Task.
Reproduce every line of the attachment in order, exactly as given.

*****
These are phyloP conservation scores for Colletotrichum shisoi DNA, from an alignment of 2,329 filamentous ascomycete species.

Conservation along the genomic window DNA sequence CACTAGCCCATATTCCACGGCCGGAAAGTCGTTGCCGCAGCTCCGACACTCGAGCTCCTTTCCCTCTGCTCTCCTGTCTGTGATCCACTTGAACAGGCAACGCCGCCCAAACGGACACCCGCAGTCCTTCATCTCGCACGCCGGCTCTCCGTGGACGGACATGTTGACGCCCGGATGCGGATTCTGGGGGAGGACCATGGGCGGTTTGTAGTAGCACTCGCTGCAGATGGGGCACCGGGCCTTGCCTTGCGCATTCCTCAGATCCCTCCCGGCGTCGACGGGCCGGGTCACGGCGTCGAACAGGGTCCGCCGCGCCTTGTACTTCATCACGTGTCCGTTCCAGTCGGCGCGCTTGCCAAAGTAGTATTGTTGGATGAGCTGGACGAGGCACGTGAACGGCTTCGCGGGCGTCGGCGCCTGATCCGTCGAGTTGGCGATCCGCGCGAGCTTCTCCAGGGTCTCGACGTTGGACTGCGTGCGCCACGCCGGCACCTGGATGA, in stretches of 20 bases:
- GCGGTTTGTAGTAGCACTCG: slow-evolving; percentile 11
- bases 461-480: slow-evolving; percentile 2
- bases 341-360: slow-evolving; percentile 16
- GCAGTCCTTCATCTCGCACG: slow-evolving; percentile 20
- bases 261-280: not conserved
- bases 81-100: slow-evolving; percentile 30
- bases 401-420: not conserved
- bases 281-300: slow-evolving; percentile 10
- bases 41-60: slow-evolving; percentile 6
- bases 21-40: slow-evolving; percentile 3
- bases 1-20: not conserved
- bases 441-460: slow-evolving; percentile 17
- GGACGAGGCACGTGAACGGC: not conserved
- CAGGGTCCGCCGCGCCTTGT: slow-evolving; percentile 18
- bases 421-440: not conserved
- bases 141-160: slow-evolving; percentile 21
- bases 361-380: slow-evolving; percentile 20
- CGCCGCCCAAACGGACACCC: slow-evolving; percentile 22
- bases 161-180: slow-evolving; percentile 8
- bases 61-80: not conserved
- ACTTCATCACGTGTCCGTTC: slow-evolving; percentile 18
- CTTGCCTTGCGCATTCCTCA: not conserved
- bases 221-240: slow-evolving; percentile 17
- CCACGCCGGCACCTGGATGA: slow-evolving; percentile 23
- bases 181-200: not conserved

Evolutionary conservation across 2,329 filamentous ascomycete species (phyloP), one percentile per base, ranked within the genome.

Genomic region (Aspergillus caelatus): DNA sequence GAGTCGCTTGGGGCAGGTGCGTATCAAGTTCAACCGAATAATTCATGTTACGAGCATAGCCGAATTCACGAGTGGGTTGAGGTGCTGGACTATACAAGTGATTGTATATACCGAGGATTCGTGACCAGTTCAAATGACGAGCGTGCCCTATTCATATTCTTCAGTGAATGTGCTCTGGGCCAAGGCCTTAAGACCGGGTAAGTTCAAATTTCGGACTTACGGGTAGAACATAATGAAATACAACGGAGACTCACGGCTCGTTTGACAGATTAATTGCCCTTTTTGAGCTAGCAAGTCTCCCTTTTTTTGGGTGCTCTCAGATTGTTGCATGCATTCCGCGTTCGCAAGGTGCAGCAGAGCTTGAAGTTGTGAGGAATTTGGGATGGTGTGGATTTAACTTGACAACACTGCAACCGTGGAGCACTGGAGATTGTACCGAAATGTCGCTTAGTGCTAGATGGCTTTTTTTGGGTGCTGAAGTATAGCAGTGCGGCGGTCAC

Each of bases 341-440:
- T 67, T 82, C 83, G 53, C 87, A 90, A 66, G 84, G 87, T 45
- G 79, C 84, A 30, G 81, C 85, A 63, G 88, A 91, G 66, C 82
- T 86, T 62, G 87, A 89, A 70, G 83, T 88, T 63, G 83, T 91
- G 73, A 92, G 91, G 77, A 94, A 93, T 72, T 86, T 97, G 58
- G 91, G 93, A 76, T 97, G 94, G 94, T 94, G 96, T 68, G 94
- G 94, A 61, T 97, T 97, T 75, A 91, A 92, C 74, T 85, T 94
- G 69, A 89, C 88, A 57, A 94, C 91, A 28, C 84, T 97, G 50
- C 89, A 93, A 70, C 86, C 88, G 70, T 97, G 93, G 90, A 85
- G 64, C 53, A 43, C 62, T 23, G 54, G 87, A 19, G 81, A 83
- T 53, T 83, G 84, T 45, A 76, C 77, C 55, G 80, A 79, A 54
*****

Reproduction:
These are phyloP conservation scores for Colletotrichum shisoi DNA, from an alignment of 2,329 filamentous ascomycete species.

Conservation along the genomic window DNA sequence CACTAGCCCATATTCCACGGCCGGAAAGTCGTTGCCGCAGCTCCGACACTCGAGCTCCTTTCCCTCTGCTCTCCTGTCTGTGATCCACTTGAACAGGCAACGCCGCCCAAACGGACACCCGCAGTCCTTCATCTCGCACGCCGGCTCTCCGTGGACGGACATGTTGACGCCCGGATGCGGATTCTGGGGGAGGACCATGGGCGGTTTGTAGTAGCACTCGCTGCAGATGGGGCACCGGGCCTTGCCTTGCGCATTCCTCAGATCCCTCCCGGCGTCGACGGGCCGGGTCACGGCGTCGAACAGGGTCCGCCGCGCCTTGTACTTCATCACGTGTCCGTTCCAGTCGGCGCGCTTGCCAAAGTAGTATTGTTGGATGAGCTGGACGAGGCACGTGAACGGCTTCGCGGGCGTCGGCGCCTGATCCGTCGAGTTGGCGATCCGCGCGAGCTTCTCCAGGGTCTCGACGTTGGACTGCGTGCGCCACGCCGGCACCTGGATGA, in stretches of 20 bases:
- GCGGTTTGTAGTAGCACTCG: slow-evolving; percentile 11
- bases 461-480: slow-evolving; percentile 2
- bases 341-360: slow-evolving; percentile 16
- GCAGTCCTTCATCTCGCACG: slow-evolving; percentile 20
- bases 261-280: not conserved
- bases 81-100: slow-evolving; percentile 30
- bases 401-420: not conserved
- bases 281-300: slow-evolving; percentile 10
- bases 41-60: slow-evolving; percentile 6
- bases 21-40: slow-evolving; percentile 3
- bases 1-20: not conserved
- bases 441-460: slow-evolving; percentile 17
- GGACGAGGCACGTGAACGGC: not conserved
- CAGGGTCCGCCGCGCCTTGT: slow-evolving; percentile 18
- bases 421-440: not conserved
- bases 141-160: slow-evolving; percentile 21
- bases 361-380: slow-evolving; percentile 20
- CGCCGCCCAAACGGACACCC: slow-evolving; percentile 22
- bases 161-180: slow-evolving; percentile 8
- bases 61-80: not conserved
- ACTTCATCACGTGTCCGTTC: slow-evolving; percentile 18
- CTTGCCTTGCGCATTCCTCA: not conserved
- bases 221-240: slow-evolving; percentile 17
- CCACGCCGGCACCTGGATGA: slow-evolving; percentile 23
- bases 181-200: not conserved

Evolutionary conservation across 2,329 filamentous ascomycete species (phyloP), one percentile per base, ranked within the genome.

Genomic region (Aspergillus caelatus): DNA sequence GAGTCGCTTGGGGCAGGTGCGTATCAAGTTCAACCGAATAATTCATGTTACGAGCATAGCCGAATTCACGAGTGGGTTGAGGTGCTGGACTATACAAGTGATTGTATATACCGAGGATTCGTGACCAGTTCAAATGACGAGCGTGCCCTATTCATATTCTTCAGTGAATGTGCTCTGGGCCAAGGCCTTAAGACCGGGTAAGTTCAAATTTCGGACTTACGGGTAGAACATAATGAAATACAACGGAGACTCACGGCTCGTTTGACAGATTAATTGCCCTTTTTGAGCTAGCAAGTCTCCCTTTTTTTGGGTGCTCTCAGATTGTTGCATGCATTCCGCGTTCGCAAGGTGCAGCAGAGCTTGAAGTTGTGAGGAATTTGGGATGGTGTGGATTTAACTTGACAACACTGCAACCGTGGAGCACTGGAGATTGTACCGAAATGTCGCTTAGTGCTAGATGGCTTTTTTTGGGTGCTGAAGTATAGCAGTGCGGCGGTCAC

Each of bases 341-440:
- T 67, T 82, C 83, G 53, C 87, A 90, A 66, G 84, G 87, T 45
- G 79, C 84, A 30, G 81, C 85, A 63, G 88, A 91, G 66, C 82
- T 86, T 62, G 87, A 89, A 70, G 83, T 88, T 63, G 83, T 91
- G 73, A 92, G 91, G 77, A 94, A 93, T 72, T 86, T 97, G 58
- G 91, G 93, A 76, T 97, G 94, G 94, T 94, G 96, T 68, G 94
- G 94, A 61, T 97, T 97, T 75, A 91, A 92, C 74, T 85, T 94
- G 69, A 89, C 88, A 57, A 94, C 91, A 28, C 84, T 97, G 50
- C 89, A 93, A 70, C 86, C 88, G 70, T 97, G 93, G 90, A 85
- G 64, C 53, A 43, C 62, T 23, G 54, G 87, A 19, G 81, A 83
- T 53, T 83, G 84, T 45, A 76, C 77, C 55, G 80, A 79, A 54